CA Legislation Update

November 23, 2016

 

CALIFORINA
State Minimum Wage Increases January 1
On January 1, 2017, the minimum wage for employers with 26 or more employees is increasing to $10.50 per hour. The minimum wage for employers with 25 or fewer employees will remain at $10.00 per hour for 2017.

Note that various cities in California have enacted minimum wage laws that exceed the state minimum wage.

Employers in California should ensure they post the current minimum wage poster. The state minimum wage poster, available to download at no charge here: Poster.

Workplace Smoking Laws Amended
California’s laws regarding smoking in the workplace have been expanded to cover owner-operated businesses, even where the owner is the only worker present. It also bans smoking in hotel lobbies and meeting rooms, warehouses, bars and employee break rooms.

The law does not apply to up to twenty percent of the guestroom accommodations in a hotel, motel, or similar transient lodging establishment; retail or wholesale tobacco shops and private smokers’ lounges; cabs of motor trucks; theatrical production sites, if smoking is an integral part of the story in the theatrical production; medical research or treatment sites, if smoking is integral to the research and treatment being conducted; private residences, except for licensed family day care homes; or patient smoking areas in long-term health care facilities.

Weekly Pay Required for Temporary Security Guards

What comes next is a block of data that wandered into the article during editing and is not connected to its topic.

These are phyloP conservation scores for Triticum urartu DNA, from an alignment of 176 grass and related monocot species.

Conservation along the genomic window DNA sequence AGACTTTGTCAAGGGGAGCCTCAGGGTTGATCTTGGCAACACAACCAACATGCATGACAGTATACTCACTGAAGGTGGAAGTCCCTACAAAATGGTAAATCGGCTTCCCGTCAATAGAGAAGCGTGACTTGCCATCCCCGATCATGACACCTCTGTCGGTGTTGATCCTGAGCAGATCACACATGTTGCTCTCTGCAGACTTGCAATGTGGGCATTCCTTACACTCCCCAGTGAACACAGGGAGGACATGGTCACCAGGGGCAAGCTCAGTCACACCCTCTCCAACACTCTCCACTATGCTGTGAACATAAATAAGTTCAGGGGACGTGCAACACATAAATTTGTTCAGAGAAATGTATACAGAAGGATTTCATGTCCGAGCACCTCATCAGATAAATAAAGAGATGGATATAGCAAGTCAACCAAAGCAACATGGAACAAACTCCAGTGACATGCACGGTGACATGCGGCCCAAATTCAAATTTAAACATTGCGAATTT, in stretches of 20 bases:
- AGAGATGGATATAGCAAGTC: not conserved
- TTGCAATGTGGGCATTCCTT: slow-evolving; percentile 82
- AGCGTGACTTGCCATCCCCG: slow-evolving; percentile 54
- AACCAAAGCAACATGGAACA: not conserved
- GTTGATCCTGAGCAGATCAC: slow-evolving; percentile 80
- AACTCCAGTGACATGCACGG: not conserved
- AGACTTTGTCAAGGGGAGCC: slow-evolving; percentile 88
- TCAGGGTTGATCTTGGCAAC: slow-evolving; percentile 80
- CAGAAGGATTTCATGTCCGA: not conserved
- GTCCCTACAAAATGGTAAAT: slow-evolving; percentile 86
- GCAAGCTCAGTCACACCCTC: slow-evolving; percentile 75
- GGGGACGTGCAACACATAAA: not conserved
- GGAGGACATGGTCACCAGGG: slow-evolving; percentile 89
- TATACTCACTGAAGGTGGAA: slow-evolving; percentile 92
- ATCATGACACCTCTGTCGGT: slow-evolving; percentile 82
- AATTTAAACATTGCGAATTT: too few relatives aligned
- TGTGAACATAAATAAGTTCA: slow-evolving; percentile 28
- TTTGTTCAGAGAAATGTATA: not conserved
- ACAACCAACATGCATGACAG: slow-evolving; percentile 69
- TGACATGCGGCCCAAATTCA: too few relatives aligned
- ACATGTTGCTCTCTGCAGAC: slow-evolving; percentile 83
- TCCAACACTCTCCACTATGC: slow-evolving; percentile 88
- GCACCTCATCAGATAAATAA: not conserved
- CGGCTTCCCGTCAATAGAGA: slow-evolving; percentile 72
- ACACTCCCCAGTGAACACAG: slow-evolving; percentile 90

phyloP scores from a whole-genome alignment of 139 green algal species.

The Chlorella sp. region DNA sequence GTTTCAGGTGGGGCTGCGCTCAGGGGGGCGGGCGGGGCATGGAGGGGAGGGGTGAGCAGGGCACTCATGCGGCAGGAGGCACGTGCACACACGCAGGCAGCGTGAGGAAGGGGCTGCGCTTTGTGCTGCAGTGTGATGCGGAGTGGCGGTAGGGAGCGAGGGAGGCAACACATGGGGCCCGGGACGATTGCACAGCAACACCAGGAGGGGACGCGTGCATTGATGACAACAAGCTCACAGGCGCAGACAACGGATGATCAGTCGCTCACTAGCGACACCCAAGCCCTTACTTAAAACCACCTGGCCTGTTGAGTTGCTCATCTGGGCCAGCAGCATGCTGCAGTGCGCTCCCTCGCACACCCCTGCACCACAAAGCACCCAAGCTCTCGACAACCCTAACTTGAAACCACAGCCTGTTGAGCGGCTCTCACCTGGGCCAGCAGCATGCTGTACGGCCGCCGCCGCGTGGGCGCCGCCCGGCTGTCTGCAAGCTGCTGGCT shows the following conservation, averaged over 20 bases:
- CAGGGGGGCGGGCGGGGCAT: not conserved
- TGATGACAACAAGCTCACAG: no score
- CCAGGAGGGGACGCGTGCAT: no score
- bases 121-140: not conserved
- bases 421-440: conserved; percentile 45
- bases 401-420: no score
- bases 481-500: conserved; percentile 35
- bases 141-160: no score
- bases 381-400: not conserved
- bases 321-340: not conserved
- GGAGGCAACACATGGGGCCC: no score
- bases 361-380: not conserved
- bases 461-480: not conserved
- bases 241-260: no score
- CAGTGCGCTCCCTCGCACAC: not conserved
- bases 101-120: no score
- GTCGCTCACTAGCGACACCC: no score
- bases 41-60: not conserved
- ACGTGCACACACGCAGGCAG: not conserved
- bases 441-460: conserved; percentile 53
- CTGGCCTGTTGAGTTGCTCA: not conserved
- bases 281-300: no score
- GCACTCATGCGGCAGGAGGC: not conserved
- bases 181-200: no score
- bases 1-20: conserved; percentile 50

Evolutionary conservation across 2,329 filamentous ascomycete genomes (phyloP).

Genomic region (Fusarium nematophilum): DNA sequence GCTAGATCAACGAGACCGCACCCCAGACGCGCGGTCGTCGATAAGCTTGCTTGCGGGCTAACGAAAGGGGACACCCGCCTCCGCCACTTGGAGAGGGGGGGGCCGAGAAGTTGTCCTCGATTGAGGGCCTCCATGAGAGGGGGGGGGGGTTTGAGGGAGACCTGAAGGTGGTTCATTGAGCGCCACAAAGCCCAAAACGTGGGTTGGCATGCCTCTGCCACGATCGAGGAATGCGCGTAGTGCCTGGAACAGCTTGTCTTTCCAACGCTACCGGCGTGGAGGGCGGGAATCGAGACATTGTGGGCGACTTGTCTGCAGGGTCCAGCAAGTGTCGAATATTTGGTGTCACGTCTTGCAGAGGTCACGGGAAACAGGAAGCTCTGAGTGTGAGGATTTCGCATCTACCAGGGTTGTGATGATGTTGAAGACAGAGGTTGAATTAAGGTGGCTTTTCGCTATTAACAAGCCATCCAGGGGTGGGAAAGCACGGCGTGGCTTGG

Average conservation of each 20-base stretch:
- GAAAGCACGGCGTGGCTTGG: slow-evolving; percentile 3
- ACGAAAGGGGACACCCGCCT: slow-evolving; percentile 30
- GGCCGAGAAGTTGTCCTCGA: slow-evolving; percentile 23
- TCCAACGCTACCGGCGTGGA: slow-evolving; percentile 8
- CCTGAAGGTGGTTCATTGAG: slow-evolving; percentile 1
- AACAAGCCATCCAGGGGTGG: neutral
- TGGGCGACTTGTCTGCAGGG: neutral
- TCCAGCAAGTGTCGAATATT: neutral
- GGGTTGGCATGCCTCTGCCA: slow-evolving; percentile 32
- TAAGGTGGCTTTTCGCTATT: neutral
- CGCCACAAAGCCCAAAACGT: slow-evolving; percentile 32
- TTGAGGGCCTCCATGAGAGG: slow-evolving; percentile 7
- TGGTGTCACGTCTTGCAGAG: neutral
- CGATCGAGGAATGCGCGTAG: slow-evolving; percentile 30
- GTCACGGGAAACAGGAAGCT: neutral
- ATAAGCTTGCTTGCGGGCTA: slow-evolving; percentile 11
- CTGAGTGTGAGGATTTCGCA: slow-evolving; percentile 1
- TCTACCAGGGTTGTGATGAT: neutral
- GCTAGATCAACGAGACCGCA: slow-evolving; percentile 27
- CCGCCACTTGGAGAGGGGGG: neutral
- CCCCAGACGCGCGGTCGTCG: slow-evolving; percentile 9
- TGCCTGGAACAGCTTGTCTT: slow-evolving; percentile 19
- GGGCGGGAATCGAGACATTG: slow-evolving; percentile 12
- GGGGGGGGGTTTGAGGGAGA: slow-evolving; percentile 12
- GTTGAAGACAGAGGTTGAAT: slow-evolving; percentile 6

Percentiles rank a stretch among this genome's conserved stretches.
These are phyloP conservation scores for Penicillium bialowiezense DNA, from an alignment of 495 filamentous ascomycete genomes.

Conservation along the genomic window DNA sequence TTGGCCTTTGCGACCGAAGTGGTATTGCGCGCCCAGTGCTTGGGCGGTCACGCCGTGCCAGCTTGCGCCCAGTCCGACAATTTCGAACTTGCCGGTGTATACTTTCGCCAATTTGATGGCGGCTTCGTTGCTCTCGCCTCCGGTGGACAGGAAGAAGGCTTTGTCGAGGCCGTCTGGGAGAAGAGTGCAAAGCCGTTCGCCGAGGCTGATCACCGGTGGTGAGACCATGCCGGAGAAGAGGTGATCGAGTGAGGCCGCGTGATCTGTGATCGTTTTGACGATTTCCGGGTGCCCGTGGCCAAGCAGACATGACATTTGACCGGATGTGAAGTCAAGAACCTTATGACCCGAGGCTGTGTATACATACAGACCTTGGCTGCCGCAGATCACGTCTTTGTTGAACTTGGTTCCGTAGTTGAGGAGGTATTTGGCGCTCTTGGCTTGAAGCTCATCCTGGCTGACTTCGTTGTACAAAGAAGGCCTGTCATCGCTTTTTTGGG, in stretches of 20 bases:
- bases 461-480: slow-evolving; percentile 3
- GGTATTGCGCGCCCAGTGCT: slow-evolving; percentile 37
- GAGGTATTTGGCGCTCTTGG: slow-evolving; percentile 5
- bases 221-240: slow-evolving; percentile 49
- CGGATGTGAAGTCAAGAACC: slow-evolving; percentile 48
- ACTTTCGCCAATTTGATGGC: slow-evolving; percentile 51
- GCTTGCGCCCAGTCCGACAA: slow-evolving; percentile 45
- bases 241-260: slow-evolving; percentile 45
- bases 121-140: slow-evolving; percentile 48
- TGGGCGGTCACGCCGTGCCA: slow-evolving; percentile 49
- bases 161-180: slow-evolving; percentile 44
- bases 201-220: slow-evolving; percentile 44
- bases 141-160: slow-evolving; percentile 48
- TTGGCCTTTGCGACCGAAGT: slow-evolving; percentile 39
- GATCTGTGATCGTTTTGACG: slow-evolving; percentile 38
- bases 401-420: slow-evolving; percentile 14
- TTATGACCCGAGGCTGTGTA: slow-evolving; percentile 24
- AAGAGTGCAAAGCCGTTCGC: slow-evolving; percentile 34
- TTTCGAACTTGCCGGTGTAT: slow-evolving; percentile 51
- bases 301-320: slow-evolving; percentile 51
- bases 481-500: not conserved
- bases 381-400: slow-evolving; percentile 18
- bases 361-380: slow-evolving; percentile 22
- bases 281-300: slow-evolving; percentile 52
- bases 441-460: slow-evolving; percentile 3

AB 1311 requires weekly pay for temporary security guards who are employed by a private patrol operator. The new law requires that they be paid no later than on the payday of the following workweek.

Sexual Harassment Prevention Training Required for Local Government Officials
AB 1661 requires all paid local government agency officials to receive two hours of sexual harassment prevention training and education within the first six months of taking office or commencing employment. Local agency officials must also continue to receive this training once every two years.

Wage Discrimination Amendments
AB 1676 amends the California Fair Pay Act to require that an employee’s prior salary cannot, by itself, be a "bona fide factor other than sex" justifying a pay disparity between employees of opposite genders.

Similarly, SB 1063 prohibits wage differentials based on race or ethnicity.

Juvenile Criminal History Inquiries Banned
Effective January 1, 2017, AB 1843 prohibits an employer from asking an applicant about or considering any juvenile court matter.

Teacher Salary Requirements
AB 2230 requires private primary and secondary schools to pay exempt teachers no less than “the lowest salary offered by any school district or the equivalent of no less than 70% of the lowest schedule salary offered by the school district or county in which the private elementary or secondary institution is located.”

Artist Protections
Effective January 1, 2017, AB 2068 provides additional protections to artists for their photographs or information in any form of communication such as “an online service, online application, or mobile application of the talent service or one that the talent service has the authority to design or alter.” The bill requires a talent service to act, within 10 days, on requests of the artist to remove information or photographs from the talent service’s website, online service, online application, mobile application, or other electronic medium that the talent service has the authority to design or alter.